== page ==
Thank you. I am sad. I am sad how much people are mislead by our own great country and the media. I’m sad we don’t have people like you as our leaders. I’m sad of what we have become. My state raised meal taxes today 1%. Not sure why they stopped and didn’t just raise them 10% or 20% because no one can do a thing about it or seem to even care.

Only when people can’t get food is when we will care and will change, by then the country will be destroyed. Peak everything is on my mind and that is very sad.

I think he does mean the 2nd derivative.  Notice that the graph is YOY change in GDP, not GDP itself.  So it already is the first derivative of GDP.  As long as the YOY change decreases each quarter (as it does in this chart), the second derivative is negative.  It will not be positive until the YOY change is greater one quarter than it was the previous.  On the other hand, the 2nd derivative of the quarter to quarter change in GDP is now positive since the rate of decrease was less this quarter than last - at least if you take the official figures at face value.


Right you are. Since the graph shown is the change in GDP the first derivative of the graph will be the 2nd deriv. of GDP. When I looked at it the first time I thought he was talking about the 2nd derivative of the displayed graph.




Karl’s breakdown of GDP is clear as well.


Love the other work on the site, but I have to disagree with any attempt to equate US corporate revenues with US GDP.  That would be "Just Plain Wrong".
US corporate revenues are consolidated numbers and will include the revenues of their overseas subsidiaries (eg the revenues of McDonalds French subsidiary, or the revenues of Corning’s Asian operations).  The revenues of McDonalds French subsidiary are neither US income nor US exports and have nothing whatsoever to do with US GDP, but will reflected in French GDP.

If one returns to the reproduction of the screen showing that corporate revenues are down by 15%, the first and largest fall is that attributable to energy.  If Exxon pulls oil out of the ground in Saudi or Canada, and sells it to Europe through its Esso chain, then that is a nothing for US GDP.  The two biggest revenue fallers on the screen, energy and materials, are classic examples of where of ownership and management may reside in the US, but little that will be US income or US expenditure.  Because of the fall in the underlying prices of commodities such as oil and aluminum, those corporate revenues are well down, but it does not much affect US GDP, but more Canadian or Russian GDP.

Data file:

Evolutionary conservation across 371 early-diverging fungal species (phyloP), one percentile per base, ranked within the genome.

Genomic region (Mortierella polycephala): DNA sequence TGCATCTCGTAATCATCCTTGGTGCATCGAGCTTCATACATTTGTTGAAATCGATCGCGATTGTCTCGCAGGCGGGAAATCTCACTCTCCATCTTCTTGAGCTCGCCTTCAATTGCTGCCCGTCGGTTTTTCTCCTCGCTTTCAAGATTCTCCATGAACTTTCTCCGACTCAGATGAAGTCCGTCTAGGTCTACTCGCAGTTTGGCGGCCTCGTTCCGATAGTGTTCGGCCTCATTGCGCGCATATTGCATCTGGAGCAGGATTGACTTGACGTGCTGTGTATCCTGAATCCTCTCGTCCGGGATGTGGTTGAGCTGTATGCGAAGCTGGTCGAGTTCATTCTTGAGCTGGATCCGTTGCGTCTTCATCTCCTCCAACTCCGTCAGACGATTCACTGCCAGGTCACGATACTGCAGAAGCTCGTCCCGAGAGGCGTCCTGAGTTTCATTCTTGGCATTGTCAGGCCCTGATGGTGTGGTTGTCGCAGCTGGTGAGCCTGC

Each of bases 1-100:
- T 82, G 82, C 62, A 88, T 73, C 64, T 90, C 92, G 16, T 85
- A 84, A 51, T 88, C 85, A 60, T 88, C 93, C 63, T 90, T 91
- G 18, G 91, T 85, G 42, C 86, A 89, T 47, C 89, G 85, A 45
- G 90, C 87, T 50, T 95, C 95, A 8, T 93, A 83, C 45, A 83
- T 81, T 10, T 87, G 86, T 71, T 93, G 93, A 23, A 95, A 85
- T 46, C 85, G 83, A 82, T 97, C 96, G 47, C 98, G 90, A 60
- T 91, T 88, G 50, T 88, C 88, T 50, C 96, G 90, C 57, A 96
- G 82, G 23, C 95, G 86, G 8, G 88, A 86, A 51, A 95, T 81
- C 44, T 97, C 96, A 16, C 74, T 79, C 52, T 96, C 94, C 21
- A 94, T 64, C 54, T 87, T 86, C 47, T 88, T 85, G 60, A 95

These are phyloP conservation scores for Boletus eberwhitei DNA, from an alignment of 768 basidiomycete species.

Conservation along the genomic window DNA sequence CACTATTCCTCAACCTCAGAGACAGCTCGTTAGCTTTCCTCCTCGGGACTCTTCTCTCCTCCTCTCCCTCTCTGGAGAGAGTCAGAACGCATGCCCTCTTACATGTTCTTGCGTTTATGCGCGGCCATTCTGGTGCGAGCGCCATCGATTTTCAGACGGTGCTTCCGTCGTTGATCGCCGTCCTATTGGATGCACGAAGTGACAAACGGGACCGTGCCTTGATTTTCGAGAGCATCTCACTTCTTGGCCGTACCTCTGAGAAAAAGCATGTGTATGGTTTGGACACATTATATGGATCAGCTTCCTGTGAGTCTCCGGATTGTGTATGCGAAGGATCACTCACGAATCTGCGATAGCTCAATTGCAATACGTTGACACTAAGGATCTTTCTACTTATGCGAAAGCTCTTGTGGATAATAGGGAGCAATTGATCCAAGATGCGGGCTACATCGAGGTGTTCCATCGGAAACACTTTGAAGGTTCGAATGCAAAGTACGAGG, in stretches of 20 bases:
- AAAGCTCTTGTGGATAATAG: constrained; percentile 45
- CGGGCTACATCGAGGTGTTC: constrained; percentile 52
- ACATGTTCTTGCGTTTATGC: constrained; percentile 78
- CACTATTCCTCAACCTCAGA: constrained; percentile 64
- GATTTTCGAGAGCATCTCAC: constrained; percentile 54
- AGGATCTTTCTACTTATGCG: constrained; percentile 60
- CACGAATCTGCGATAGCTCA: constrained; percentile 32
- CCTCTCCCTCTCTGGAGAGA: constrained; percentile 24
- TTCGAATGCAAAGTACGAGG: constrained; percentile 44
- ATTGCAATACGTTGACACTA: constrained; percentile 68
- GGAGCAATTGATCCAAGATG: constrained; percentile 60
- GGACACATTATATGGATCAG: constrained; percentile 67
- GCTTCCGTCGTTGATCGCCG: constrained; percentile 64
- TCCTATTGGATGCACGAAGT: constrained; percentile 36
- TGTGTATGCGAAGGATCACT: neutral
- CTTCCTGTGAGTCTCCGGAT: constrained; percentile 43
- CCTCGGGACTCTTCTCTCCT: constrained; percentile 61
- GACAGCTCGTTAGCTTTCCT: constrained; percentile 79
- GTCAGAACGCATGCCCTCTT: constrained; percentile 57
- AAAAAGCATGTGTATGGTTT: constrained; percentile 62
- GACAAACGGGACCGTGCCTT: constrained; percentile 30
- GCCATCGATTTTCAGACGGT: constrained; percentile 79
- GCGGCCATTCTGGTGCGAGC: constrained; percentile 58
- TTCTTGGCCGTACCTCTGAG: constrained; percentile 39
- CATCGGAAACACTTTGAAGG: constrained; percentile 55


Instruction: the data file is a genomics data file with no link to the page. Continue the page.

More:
Now, I am saying that there is no story here, just that your methodology is flawed. 

It would be interesting to track US only revenues for those same corporates (which they do disclose). 

This graph shows GDP vs GDP minus government spending from Q1’96 to Q2’09.


Edit: What’s the trick to show the graph in the blog? thanks.






I didn’t say revenues/PCE should be precise, only that there should be some approximate and predictable relation between the two.  Your point is valid to a degree.
For your position to be a dominant factor, foreign revenues/operations would have to be a lot larger than they are as a proportion of total US revenues, or they would have to account for the vast majority of the declines (i.e. US revenue held up but all the losses were in the foreign divisions).  So far as I know it, this is not the case.  The last I read, and it was a while ago, revenues from foreign sales constitute about one-tenth of total US corporate revenues.  If you have newer or better data, I would welcome your sources.

This is an example of the detail we can quickly swirl down into but I am not sure it helps us understand the issue more quickly or any better.

I have found, in this fast-paced and ever-more-complicated world, that backing up and using a wide angle lens offers enough resolution to draw conclusions and make decisions.


Fair enough points Chris.

Will look into some details and report back.

Interesting chart idea, but the chart itself seems off to me.  
How can the red line, representing GDP after government spending has been subtracted, be above the blue line representing GDP itself?

In order for the red line to get above the blue line wouldn’t government spending have to have been negative  (GDP-(-GVT SPEND)) so that when it was subtracted it added to the GDP reading?

Government spending is a large and positive number that actaully increases across the entire time series charted. 

Any ideas?